Using computer assisted instruction to build fluency in multiplication : implications for the relationship between different core competencies in mathematics.
Thesis DisciplineHealth Sciences
Degree GrantorUniversity of Canterbury
Degree NameMaster of Arts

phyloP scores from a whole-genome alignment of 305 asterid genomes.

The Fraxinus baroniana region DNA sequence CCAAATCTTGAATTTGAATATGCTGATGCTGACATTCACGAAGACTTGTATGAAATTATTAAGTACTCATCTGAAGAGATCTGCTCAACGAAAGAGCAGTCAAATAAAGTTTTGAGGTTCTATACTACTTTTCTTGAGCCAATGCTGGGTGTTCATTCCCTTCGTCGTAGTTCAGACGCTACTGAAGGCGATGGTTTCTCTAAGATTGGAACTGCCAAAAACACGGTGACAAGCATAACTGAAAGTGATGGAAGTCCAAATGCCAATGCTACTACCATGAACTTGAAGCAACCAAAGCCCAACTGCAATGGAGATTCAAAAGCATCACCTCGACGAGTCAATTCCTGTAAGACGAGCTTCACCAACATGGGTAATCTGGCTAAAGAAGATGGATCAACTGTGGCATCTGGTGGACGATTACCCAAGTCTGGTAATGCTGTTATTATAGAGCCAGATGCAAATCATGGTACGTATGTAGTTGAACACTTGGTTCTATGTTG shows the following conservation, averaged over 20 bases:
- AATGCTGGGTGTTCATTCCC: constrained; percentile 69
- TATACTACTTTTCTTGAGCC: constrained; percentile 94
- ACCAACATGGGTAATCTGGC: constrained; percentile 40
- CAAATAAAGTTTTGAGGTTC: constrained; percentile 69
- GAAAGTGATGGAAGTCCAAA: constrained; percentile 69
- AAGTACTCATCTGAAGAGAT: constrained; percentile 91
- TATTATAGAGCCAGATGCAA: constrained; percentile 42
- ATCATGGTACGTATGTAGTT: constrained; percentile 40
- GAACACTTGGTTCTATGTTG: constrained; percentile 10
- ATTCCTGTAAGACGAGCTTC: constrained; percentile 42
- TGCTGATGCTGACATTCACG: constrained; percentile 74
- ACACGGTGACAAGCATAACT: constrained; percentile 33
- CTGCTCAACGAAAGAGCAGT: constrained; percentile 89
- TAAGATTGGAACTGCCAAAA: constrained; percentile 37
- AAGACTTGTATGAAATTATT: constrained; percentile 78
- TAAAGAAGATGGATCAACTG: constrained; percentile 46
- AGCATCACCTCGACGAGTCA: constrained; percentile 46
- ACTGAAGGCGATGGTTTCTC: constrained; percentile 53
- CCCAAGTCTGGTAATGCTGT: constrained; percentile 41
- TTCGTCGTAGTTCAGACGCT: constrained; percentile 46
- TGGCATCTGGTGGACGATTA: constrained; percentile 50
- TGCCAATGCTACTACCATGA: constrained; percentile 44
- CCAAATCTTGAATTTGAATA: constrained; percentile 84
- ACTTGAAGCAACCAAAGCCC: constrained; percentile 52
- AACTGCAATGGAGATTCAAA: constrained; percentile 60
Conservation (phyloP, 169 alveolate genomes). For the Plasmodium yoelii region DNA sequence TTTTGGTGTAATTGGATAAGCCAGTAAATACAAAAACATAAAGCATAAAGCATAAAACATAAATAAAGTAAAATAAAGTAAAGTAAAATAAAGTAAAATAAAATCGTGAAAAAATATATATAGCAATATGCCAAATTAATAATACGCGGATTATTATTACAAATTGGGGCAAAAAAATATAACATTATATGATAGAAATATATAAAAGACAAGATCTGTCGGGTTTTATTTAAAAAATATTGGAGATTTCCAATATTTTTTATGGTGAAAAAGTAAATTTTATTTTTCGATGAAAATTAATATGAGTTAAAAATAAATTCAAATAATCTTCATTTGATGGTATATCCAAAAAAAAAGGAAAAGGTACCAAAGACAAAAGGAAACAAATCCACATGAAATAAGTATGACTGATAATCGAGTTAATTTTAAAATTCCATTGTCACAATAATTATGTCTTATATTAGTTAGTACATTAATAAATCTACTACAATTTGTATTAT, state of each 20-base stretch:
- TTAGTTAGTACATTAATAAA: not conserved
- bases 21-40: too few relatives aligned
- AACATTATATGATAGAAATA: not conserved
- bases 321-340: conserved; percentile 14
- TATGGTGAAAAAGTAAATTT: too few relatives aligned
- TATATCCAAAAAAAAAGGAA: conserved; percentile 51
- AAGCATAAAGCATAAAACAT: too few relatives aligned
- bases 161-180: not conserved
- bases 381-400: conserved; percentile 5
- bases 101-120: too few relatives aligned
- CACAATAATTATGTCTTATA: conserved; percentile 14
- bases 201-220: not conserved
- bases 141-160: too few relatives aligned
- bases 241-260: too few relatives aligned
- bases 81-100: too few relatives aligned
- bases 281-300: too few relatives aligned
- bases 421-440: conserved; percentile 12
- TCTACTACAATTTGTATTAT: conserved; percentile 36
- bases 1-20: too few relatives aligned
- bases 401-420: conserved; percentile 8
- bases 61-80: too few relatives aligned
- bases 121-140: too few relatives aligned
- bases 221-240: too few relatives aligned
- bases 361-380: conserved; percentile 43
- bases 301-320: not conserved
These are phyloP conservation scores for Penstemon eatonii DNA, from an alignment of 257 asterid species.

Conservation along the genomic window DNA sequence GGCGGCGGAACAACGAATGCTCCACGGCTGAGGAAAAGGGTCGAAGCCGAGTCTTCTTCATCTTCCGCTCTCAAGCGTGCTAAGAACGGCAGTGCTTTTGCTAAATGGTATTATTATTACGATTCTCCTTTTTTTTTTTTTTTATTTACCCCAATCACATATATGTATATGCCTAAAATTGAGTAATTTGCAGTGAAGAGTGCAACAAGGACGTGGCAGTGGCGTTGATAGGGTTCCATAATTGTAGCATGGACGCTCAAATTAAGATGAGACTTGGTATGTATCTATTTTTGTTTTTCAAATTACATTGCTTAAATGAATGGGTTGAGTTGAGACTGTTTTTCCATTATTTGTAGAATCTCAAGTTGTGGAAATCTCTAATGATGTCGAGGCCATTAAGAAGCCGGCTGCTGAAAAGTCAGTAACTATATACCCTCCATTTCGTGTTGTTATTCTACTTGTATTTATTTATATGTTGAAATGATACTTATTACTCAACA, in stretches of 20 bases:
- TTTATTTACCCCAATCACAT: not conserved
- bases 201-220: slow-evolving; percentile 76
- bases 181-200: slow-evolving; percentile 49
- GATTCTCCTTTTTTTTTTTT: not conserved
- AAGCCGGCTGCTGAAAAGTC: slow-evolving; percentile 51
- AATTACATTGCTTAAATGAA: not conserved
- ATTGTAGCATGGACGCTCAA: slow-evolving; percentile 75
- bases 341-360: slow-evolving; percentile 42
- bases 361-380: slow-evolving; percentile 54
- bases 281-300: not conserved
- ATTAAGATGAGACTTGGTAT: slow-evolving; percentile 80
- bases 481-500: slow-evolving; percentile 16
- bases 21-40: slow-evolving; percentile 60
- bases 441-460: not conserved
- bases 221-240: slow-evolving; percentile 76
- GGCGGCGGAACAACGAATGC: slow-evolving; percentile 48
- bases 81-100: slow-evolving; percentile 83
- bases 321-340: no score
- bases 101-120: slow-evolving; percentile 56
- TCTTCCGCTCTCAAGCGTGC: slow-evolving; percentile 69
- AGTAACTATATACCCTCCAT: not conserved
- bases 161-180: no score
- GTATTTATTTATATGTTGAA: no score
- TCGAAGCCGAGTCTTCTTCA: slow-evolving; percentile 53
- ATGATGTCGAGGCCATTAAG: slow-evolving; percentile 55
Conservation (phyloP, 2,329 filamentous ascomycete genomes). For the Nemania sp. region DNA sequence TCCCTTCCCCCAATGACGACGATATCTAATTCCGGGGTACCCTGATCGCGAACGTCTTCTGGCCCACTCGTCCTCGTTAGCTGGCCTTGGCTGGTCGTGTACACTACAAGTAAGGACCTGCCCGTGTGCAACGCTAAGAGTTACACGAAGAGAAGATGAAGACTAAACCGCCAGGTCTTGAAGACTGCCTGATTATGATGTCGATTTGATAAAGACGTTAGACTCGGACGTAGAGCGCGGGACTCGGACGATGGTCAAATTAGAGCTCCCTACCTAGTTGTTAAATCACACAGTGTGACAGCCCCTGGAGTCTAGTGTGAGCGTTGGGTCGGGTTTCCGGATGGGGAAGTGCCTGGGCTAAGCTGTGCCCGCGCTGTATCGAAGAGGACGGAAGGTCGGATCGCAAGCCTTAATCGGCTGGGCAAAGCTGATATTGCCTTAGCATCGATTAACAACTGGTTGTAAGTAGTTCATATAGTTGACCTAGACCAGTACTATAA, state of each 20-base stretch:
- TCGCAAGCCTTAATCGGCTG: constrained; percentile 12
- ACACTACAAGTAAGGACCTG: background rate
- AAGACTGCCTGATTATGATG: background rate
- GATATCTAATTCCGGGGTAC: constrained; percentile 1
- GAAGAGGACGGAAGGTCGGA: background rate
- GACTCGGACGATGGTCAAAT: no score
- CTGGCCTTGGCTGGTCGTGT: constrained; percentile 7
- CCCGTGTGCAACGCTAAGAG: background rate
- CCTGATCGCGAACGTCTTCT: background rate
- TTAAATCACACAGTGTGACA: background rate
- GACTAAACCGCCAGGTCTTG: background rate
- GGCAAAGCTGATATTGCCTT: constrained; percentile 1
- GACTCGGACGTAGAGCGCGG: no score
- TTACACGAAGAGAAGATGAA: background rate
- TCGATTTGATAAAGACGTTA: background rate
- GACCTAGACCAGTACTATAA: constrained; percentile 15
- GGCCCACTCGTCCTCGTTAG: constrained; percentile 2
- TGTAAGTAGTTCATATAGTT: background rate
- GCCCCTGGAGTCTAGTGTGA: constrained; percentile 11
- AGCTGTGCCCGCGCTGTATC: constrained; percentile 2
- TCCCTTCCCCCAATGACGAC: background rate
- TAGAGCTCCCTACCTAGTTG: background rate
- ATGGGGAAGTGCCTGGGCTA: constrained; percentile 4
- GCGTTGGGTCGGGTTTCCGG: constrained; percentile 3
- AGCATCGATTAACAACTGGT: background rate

Dyscalculia is a specific learning disability that affects an individual’s core skills in mathematics, including calculation, recall of number facts, and approximating/comparing number. Research into the origins and aetiology of dyscalculia have suggested the presence of two different networks in the brain used for mathematics; one for verbal (symbolic) tasks such as recalling number facts, and one for non-verbal (non-symbolic) tasks such as approximation and number comparison. While these networks are located in different brain areas, they are often used together on calculation tasks, they are known to impact each other over the course of development, and they both appear to be impacted in dyscalculia. The current study used entertaining computer assisted instruction software, “Timez Attack”, to target the symbolic network, i.e. to improve the fluency of multiplication fact recall in three 9 and 10 year old children who were performing below the expected level on multiplication. An ABA (applied behaviour analysis) multiple-baseline across subject design was used to track participants’ performance on multiplication, addition, and number comparison over the course of the intervention. Results showed improved fluency of multiplication fact recall in all three participants; however this improvement did not generalise to addition or number comparison. This finding suggests that the symbolic and non-symbolic brain networks involved in mathematics are largely independent from each other by middle childhood, and that training targeting one network does not affect the other.